How Riot Control Works

Crowd-control Philosophy: Conflict

If a crowd gets unruly and starts taking violent action, then the police will switch to a more aggressive attitude. Their actions here reflect the fact that almost all riots are incited and lead by a few individuals who feel strongly or have something to gain from a violent confrontation. The majority of the people present either show up because something exciting is going on or are bystanders who got carried into the mob mentality. Faced with the possibility of arrest or confrontation with police, most of them simply want to escape and go home.

The first step is simple intimidation. Riot officers stand in strict formations and act with military precision. Once they form echelons -- lines of officers that effectively work as barriers -- the officers tap their batons on their shields or stomp their feet in unison. The result can be quite frightening to unarmed civilians -- it looks and sounds as if this group of armed and armored officers is getting ready to come crashing down with clubs swinging. In truth, this display is meant to scare off as many of the rioters as possible without the officers ever getting near them.


Police do not try to arrest every rioter. Their first targets are those who are leading the riot, because often the crowd will disperse without their leaders firing them up and encouraging them. All people who are spotted breaking a law are also targeted for arrest, especially if they injure or kill another person.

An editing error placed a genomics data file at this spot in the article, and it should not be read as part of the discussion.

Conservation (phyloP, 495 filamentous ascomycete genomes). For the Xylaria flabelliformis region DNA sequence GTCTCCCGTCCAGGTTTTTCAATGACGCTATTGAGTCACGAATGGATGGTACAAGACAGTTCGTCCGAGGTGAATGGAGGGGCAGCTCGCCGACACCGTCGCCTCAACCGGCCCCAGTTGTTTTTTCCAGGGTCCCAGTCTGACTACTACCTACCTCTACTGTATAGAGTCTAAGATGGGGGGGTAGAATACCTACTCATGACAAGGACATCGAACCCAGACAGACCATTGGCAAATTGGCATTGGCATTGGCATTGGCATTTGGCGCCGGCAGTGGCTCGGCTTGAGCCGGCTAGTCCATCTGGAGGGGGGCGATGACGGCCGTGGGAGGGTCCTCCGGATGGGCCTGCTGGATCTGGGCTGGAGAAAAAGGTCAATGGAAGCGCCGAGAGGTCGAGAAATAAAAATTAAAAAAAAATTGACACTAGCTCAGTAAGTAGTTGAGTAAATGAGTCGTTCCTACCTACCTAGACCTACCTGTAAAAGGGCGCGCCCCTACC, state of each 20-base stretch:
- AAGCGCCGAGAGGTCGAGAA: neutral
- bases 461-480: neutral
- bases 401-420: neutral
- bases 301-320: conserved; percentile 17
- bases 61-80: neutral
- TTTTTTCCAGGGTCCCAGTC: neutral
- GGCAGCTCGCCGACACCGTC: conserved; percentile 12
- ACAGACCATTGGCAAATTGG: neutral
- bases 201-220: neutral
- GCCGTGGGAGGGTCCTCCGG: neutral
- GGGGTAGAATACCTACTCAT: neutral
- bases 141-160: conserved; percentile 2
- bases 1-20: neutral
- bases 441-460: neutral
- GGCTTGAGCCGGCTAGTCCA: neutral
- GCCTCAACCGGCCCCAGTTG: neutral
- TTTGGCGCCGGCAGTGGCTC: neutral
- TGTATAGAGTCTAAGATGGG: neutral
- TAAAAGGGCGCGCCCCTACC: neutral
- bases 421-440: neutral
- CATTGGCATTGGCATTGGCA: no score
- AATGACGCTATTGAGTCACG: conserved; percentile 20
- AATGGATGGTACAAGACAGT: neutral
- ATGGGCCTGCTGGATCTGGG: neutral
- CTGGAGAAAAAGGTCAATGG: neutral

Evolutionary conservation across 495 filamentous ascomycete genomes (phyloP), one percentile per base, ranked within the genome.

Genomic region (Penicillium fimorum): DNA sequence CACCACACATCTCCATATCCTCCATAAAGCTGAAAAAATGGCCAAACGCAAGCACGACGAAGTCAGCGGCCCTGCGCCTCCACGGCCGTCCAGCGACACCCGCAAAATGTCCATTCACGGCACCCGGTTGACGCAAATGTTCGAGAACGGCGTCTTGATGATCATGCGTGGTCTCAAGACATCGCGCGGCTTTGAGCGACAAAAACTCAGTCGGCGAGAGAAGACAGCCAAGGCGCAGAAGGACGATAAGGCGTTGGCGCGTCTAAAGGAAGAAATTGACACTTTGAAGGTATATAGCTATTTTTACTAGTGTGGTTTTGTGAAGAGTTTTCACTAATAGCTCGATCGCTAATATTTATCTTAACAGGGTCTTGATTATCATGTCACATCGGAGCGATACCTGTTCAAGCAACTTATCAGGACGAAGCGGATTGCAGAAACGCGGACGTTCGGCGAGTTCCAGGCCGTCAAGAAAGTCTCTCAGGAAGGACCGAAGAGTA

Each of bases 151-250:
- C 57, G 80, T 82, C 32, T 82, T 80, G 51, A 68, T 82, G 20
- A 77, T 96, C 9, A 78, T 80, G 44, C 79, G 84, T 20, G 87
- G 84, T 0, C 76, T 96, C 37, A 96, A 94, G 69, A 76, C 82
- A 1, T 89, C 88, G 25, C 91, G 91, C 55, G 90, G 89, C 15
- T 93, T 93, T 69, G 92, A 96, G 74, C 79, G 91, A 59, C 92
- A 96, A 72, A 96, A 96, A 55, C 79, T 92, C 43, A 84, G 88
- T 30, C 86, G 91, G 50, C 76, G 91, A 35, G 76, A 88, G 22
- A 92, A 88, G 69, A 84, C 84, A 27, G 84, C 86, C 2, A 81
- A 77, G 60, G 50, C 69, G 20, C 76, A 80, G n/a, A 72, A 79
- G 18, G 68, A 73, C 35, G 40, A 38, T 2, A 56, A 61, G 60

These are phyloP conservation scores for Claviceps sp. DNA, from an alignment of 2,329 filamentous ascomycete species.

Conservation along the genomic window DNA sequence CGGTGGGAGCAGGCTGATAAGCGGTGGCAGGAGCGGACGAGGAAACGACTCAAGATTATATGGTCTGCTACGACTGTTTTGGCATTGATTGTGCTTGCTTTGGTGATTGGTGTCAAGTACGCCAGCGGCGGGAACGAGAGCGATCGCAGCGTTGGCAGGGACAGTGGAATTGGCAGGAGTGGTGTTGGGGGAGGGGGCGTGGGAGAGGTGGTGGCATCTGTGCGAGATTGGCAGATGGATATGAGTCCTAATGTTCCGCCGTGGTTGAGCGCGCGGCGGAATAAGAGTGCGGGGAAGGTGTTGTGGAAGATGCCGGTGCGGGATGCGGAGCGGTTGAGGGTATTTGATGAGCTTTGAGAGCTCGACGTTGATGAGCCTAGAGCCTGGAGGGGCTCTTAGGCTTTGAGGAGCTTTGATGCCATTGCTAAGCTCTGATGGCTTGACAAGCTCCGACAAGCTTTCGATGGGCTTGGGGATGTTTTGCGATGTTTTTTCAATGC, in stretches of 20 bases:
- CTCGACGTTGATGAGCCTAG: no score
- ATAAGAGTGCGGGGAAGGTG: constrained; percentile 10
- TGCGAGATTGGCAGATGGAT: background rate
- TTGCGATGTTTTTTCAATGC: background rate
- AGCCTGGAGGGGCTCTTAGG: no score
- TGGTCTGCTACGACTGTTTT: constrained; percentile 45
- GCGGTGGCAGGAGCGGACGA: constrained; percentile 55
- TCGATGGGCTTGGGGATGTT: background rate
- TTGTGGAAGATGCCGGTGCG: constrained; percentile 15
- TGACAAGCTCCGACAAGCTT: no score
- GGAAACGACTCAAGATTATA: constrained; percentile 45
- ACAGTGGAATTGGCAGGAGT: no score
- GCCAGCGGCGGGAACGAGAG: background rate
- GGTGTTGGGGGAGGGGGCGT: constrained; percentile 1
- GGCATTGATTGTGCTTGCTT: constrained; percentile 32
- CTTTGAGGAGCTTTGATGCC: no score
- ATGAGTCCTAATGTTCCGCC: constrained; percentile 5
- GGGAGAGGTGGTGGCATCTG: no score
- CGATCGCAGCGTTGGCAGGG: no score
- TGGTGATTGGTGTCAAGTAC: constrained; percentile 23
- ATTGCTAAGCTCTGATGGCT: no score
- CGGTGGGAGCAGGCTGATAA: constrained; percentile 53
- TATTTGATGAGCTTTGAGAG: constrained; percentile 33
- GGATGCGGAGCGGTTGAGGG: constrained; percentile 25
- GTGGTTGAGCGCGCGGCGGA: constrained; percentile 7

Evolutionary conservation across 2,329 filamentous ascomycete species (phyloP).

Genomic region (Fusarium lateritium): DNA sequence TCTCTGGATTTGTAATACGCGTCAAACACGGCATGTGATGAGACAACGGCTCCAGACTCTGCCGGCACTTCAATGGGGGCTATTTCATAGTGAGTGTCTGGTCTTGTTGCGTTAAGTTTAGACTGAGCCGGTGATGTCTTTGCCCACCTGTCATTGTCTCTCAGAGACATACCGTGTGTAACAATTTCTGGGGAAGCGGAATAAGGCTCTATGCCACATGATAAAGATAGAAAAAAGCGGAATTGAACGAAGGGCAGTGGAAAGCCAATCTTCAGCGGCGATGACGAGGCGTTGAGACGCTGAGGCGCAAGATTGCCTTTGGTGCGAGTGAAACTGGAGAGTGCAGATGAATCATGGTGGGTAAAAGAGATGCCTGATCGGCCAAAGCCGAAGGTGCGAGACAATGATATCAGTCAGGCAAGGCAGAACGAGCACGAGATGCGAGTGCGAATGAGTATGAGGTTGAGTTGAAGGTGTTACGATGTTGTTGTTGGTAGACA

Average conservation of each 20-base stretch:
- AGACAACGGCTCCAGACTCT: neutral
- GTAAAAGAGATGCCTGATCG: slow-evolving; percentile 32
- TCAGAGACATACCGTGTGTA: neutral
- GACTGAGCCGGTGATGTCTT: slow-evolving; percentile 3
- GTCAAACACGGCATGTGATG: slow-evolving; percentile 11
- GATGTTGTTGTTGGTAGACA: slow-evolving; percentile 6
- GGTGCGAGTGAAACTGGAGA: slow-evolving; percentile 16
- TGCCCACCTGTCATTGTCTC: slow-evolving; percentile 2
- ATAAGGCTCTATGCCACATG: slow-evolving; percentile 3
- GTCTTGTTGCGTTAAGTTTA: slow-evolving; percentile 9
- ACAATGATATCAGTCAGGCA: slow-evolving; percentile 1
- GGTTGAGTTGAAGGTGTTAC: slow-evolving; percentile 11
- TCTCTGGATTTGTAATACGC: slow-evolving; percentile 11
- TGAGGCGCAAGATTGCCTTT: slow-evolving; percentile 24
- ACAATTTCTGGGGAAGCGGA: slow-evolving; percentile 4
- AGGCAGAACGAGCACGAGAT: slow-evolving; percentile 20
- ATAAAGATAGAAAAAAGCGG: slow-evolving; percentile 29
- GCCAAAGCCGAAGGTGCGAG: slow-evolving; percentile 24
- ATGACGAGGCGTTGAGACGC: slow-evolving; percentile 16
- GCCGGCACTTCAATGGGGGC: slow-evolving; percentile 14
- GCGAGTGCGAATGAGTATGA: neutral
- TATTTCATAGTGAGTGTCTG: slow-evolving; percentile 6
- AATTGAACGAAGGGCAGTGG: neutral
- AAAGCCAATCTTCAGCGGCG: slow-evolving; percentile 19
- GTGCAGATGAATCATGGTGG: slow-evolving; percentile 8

When it gets to the point where officers are actually in conflict with the rioters, the goal is still to disperse the crowd. A combination of advancing lines of officers and the use of noxious gas is used to direct the crowd in a certain direction or keep them away from a certain area. The crowd is never pinned down -- rioters are always given an escape route, since the whole point is to get them to run away.

For more information on riot control, crowd management and related topics, check out the links below.

Related Articles

More Great Links


  • Archer, Jules. Rage in the Streets: Mob Violence in America. Harcourt Brace & Company, 1994.
  • Baker, MSG Anthony E., USAR, (Ret.), & Bonn, LTC Keith E., U.S. Army (Ret.). Guide to Military Operations Other Than War. Stackpole Books, 2000.
  • Coakley, Robert W. The Role of Federal Military Forces in Domestic Disorders, 1789-1878. Center of Military History, U.S. Army, 1988.
  • Hazen, Don (editor).Inside the L.A. Riots. Institute for Alternative Journalism, 1992.
  • Heaps, Willard A. Riots USA, 1765-1970. The Seabury Press, 1970.
  • Applegate, Colonel Rex. Crowd and Riot Control, including: Close Combat Techniques for Military and Police. The Stackpole Company, 1964.